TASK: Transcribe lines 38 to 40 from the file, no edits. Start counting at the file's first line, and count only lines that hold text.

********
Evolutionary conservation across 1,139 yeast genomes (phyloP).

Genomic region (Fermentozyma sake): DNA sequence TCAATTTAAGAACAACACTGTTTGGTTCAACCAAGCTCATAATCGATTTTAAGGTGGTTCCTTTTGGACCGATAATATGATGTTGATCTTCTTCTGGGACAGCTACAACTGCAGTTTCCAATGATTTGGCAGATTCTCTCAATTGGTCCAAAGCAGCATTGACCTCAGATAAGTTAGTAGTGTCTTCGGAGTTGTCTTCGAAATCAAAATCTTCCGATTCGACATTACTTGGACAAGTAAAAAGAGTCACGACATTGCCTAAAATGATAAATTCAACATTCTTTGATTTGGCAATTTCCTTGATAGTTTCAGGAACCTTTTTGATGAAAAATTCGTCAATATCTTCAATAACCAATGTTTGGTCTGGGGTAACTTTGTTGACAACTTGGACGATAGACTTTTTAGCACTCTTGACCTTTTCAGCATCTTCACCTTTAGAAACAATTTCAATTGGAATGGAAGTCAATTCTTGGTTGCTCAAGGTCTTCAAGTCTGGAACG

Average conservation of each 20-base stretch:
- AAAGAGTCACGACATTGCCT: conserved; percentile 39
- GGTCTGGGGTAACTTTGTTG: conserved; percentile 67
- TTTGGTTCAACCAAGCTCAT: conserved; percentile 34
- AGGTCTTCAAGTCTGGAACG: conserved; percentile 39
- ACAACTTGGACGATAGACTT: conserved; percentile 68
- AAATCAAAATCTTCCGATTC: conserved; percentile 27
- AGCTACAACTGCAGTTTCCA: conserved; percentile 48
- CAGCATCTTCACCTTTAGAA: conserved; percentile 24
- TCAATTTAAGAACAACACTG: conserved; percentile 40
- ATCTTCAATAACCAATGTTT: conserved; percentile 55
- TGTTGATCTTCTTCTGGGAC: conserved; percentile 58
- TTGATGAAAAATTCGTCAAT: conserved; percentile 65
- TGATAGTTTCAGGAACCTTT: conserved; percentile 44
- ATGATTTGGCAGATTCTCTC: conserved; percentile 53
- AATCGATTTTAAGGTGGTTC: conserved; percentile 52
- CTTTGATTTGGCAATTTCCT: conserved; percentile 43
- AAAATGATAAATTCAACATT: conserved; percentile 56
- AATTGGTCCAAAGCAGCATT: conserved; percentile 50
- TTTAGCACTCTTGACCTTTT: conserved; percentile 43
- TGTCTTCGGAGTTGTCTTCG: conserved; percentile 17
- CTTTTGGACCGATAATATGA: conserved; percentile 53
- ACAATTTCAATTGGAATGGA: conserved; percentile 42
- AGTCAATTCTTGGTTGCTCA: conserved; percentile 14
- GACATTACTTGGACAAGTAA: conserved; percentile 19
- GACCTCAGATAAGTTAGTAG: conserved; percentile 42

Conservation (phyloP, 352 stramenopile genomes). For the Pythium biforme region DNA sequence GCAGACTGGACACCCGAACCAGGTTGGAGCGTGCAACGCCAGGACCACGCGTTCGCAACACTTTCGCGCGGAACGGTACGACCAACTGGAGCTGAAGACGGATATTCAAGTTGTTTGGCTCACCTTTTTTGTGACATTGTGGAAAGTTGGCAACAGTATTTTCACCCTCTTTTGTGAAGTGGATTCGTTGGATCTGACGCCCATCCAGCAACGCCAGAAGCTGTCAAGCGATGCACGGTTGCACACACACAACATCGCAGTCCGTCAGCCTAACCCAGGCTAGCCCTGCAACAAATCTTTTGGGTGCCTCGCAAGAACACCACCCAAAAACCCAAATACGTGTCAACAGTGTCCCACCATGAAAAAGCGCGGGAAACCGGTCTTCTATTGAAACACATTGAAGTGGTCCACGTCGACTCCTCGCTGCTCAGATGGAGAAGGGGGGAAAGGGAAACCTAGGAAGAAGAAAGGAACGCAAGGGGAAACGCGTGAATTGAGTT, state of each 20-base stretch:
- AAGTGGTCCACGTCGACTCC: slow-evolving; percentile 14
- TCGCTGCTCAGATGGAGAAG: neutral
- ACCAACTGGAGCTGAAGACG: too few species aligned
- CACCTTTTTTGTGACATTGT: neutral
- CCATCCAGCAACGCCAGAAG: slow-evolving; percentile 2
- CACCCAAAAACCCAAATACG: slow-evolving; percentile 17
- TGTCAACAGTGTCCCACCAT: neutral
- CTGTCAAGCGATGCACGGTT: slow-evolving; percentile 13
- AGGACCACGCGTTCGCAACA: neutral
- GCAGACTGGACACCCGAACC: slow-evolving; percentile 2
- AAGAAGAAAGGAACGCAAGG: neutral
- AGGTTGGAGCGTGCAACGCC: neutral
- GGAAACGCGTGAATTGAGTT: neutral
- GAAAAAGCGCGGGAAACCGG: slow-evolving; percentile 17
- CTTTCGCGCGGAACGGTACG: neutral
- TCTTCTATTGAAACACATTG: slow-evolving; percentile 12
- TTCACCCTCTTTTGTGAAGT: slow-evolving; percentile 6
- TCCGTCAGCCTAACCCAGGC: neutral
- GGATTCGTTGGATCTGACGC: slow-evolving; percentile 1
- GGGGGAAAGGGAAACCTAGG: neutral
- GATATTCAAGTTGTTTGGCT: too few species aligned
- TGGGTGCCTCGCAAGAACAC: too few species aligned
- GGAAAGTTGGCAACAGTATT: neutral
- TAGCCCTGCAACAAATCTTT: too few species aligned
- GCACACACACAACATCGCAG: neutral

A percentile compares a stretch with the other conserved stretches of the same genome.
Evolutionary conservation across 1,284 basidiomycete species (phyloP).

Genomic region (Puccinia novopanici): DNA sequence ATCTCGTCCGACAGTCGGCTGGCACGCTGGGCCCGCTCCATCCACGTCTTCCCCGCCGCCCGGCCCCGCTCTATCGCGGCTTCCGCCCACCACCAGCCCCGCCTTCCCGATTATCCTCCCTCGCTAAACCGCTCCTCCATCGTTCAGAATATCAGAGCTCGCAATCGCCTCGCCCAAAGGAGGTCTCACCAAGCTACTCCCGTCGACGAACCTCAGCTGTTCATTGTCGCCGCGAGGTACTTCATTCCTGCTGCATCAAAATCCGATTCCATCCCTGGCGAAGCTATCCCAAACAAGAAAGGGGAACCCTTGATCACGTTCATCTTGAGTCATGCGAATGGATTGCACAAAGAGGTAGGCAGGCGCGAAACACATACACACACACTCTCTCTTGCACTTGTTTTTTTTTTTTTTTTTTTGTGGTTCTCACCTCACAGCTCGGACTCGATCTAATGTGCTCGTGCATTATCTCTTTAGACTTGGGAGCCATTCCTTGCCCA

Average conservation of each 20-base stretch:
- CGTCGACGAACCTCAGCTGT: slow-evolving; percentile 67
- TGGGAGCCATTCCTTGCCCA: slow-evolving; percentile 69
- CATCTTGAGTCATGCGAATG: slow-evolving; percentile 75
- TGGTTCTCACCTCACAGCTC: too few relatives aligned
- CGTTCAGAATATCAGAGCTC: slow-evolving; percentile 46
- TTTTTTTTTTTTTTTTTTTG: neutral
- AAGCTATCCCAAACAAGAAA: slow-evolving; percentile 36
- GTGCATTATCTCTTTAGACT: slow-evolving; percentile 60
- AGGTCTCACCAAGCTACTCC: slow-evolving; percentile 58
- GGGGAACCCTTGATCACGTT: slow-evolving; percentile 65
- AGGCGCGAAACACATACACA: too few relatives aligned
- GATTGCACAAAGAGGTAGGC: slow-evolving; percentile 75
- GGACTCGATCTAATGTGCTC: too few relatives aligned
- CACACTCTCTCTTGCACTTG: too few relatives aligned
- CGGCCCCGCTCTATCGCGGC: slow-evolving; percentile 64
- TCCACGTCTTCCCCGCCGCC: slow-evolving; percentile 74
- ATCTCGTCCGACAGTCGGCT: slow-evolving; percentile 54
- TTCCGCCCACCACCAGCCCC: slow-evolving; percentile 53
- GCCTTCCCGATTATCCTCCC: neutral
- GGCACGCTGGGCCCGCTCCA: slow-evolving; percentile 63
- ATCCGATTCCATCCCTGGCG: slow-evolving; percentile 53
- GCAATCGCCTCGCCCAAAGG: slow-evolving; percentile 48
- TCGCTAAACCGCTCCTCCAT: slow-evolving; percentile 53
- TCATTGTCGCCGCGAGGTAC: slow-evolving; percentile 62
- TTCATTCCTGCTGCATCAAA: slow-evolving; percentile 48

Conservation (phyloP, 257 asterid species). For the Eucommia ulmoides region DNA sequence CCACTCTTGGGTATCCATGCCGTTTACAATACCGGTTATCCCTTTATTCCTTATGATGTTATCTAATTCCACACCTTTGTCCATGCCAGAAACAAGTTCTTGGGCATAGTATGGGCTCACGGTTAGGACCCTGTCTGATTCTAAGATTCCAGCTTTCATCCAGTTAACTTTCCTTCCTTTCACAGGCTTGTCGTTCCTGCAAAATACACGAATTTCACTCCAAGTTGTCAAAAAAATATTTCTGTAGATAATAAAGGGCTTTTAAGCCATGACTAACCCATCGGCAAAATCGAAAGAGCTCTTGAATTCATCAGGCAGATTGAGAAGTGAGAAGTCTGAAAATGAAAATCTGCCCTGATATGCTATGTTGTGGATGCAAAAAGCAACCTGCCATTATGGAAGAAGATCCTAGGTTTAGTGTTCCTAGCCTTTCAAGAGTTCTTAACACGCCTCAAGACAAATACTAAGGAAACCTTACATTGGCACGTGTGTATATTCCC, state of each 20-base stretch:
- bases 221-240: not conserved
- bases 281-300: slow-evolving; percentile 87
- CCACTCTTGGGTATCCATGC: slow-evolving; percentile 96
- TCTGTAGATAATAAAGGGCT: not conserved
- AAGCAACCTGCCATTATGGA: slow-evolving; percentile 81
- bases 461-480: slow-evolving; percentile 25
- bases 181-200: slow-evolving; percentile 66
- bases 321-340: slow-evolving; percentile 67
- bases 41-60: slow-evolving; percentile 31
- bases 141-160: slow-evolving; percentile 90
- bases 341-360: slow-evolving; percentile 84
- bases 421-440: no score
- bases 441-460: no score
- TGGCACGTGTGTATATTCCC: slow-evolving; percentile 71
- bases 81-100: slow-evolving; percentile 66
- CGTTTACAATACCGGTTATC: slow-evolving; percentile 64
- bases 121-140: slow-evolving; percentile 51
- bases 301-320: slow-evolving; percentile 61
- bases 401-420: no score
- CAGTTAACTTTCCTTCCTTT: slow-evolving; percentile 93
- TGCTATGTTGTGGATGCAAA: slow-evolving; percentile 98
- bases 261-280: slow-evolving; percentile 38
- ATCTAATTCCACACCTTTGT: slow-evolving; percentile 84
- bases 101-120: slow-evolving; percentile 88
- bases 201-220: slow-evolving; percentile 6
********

- AGGACCACGCGTTCGCAACA: neutral
- GCAGACTGGACACCCGAACC: slow-evolving; percentile 2
- AAGAAGAAAGGAACGCAAGG: neutral